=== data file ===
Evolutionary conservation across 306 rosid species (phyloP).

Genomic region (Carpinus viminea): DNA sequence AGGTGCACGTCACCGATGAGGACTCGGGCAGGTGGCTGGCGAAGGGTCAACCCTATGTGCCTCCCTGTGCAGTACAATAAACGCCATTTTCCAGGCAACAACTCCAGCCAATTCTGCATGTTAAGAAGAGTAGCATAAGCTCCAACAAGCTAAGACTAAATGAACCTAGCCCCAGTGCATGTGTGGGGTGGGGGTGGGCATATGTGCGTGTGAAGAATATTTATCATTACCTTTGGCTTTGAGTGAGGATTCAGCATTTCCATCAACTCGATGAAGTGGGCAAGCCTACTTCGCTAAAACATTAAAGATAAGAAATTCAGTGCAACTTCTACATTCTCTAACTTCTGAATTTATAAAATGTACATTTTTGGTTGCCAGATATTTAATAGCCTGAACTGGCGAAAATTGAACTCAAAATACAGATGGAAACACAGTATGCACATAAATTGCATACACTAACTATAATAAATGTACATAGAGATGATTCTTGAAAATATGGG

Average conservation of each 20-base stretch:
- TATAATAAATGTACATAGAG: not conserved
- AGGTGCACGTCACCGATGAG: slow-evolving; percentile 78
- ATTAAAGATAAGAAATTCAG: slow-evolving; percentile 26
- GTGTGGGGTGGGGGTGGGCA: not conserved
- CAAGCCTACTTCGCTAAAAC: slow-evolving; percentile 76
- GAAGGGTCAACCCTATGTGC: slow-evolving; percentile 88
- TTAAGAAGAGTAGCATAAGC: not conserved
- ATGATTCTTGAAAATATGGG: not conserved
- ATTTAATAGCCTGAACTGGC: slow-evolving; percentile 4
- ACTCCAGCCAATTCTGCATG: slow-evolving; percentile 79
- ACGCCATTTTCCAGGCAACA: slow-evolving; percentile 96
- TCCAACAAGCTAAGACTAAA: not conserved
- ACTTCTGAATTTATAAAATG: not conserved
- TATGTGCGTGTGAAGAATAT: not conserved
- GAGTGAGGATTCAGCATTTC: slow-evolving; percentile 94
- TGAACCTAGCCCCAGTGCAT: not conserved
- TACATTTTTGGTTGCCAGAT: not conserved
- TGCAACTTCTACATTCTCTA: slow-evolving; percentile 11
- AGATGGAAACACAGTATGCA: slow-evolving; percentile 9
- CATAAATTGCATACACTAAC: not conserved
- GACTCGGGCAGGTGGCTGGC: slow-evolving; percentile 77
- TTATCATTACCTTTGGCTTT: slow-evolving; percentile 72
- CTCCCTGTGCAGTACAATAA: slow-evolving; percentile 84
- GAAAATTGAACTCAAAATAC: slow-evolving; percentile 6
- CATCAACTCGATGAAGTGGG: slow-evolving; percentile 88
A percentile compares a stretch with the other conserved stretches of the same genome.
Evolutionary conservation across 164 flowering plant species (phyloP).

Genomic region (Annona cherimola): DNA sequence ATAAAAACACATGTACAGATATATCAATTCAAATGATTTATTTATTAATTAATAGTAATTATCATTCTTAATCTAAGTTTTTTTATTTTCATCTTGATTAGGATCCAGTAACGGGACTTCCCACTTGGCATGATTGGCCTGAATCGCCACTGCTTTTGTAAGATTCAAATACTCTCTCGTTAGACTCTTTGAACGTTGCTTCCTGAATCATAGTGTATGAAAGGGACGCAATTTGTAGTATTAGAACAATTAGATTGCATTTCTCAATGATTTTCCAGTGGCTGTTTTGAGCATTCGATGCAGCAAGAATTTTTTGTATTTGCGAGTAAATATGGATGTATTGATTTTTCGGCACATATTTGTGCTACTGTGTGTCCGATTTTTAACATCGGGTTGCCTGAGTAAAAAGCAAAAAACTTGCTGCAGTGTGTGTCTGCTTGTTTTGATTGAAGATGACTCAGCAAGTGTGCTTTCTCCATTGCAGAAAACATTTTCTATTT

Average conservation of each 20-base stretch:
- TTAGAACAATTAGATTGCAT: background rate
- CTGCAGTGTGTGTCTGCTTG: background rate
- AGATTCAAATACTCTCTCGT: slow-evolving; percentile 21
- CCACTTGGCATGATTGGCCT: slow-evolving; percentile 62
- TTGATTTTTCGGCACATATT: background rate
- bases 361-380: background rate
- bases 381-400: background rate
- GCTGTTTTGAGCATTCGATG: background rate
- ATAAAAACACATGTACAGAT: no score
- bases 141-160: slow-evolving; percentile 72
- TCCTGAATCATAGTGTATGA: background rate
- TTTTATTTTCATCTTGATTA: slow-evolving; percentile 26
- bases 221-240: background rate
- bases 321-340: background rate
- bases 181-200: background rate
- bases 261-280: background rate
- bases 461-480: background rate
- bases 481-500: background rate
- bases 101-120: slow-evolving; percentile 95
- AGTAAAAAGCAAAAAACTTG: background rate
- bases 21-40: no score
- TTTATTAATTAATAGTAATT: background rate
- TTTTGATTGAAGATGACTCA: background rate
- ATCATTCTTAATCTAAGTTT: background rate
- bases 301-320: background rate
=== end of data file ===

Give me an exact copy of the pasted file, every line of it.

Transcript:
Evolutionary conservation across 306 rosid species (phyloP).

Genomic region (Carpinus viminea): DNA sequence AGGTGCACGTCACCGATGAGGACTCGGGCAGGTGGCTGGCGAAGGGTCAACCCTATGTGCCTCCCTGTGCAGTACAATAAACGCCATTTTCCAGGCAACAACTCCAGCCAATTCTGCATGTTAAGAAGAGTAGCATAAGCTCCAACAAGCTAAGACTAAATGAACCTAGCCCCAGTGCATGTGTGGGGTGGGGGTGGGCATATGTGCGTGTGAAGAATATTTATCATTACCTTTGGCTTTGAGTGAGGATTCAGCATTTCCATCAACTCGATGAAGTGGGCAAGCCTACTTCGCTAAAACATTAAAGATAAGAAATTCAGTGCAACTTCTACATTCTCTAACTTCTGAATTTATAAAATGTACATTTTTGGTTGCCAGATATTTAATAGCCTGAACTGGCGAAAATTGAACTCAAAATACAGATGGAAACACAGTATGCACATAAATTGCATACACTAACTATAATAAATGTACATAGAGATGATTCTTGAAAATATGGG

Average conservation of each 20-base stretch:
- TATAATAAATGTACATAGAG: not conserved
- AGGTGCACGTCACCGATGAG: slow-evolving; percentile 78
- ATTAAAGATAAGAAATTCAG: slow-evolving; percentile 26
- GTGTGGGGTGGGGGTGGGCA: not conserved
- CAAGCCTACTTCGCTAAAAC: slow-evolving; percentile 76
- GAAGGGTCAACCCTATGTGC: slow-evolving; percentile 88
- TTAAGAAGAGTAGCATAAGC: not conserved
- ATGATTCTTGAAAATATGGG: not conserved
- ATTTAATAGCCTGAACTGGC: slow-evolving; percentile 4
- ACTCCAGCCAATTCTGCATG: slow-evolving; percentile 79
- ACGCCATTTTCCAGGCAACA: slow-evolving; percentile 96
- TCCAACAAGCTAAGACTAAA: not conserved
- ACTTCTGAATTTATAAAATG: not conserved
- TATGTGCGTGTGAAGAATAT: not conserved
- GAGTGAGGATTCAGCATTTC: slow-evolving; percentile 94
- TGAACCTAGCCCCAGTGCAT: not conserved
- TACATTTTTGGTTGCCAGAT: not conserved
- TGCAACTTCTACATTCTCTA: slow-evolving; percentile 11
- AGATGGAAACACAGTATGCA: slow-evolving; percentile 9
- CATAAATTGCATACACTAAC: not conserved
- GACTCGGGCAGGTGGCTGGC: slow-evolving; percentile 77
- TTATCATTACCTTTGGCTTT: slow-evolving; percentile 72
- CTCCCTGTGCAGTACAATAA: slow-evolving; percentile 84
- GAAAATTGAACTCAAAATAC: slow-evolving; percentile 6
- CATCAACTCGATGAAGTGGG: slow-evolving; percentile 88
A percentile compares a stretch with the other conserved stretches of the same genome.
Evolutionary conservation across 164 flowering plant species (phyloP).

Genomic region (Annona cherimola): DNA sequence ATAAAAACACATGTACAGATATATCAATTCAAATGATTTATTTATTAATTAATAGTAATTATCATTCTTAATCTAAGTTTTTTTATTTTCATCTTGATTAGGATCCAGTAACGGGACTTCCCACTTGGCATGATTGGCCTGAATCGCCACTGCTTTTGTAAGATTCAAATACTCTCTCGTTAGACTCTTTGAACGTTGCTTCCTGAATCATAGTGTATGAAAGGGACGCAATTTGTAGTATTAGAACAATTAGATTGCATTTCTCAATGATTTTCCAGTGGCTGTTTTGAGCATTCGATGCAGCAAGAATTTTTTGTATTTGCGAGTAAATATGGATGTATTGATTTTTCGGCACATATTTGTGCTACTGTGTGTCCGATTTTTAACATCGGGTTGCCTGAGTAAAAAGCAAAAAACTTGCTGCAGTGTGTGTCTGCTTGTTTTGATTGAAGATGACTCAGCAAGTGTGCTTTCTCCATTGCAGAAAACATTTTCTATTT

Average conservation of each 20-base stretch:
- TTAGAACAATTAGATTGCAT: background rate
- CTGCAGTGTGTGTCTGCTTG: background rate
- AGATTCAAATACTCTCTCGT: slow-evolving; percentile 21
- CCACTTGGCATGATTGGCCT: slow-evolving; percentile 62
- TTGATTTTTCGGCACATATT: background rate
- bases 361-380: background rate
- bases 381-400: background rate
- GCTGTTTTGAGCATTCGATG: background rate
- ATAAAAACACATGTACAGAT: no score
- bases 141-160: slow-evolving; percentile 72
- TCCTGAATCATAGTGTATGA: background rate
- TTTTATTTTCATCTTGATTA: slow-evolving; percentile 26
- bases 221-240: background rate
- bases 321-340: background rate
- bases 181-200: background rate
- bases 261-280: background rate
- bases 461-480: background rate
- bases 481-500: background rate
- bases 101-120: slow-evolving; percentile 95
- AGTAAAAAGCAAAAAACTTG: background rate
- bases 21-40: no score
- TTTATTAATTAATAGTAATT: background rate
- TTTTGATTGAAGATGACTCA: background rate
- ATCATTCTTAATCTAAGTTT: background rate
- bases 301-320: background rate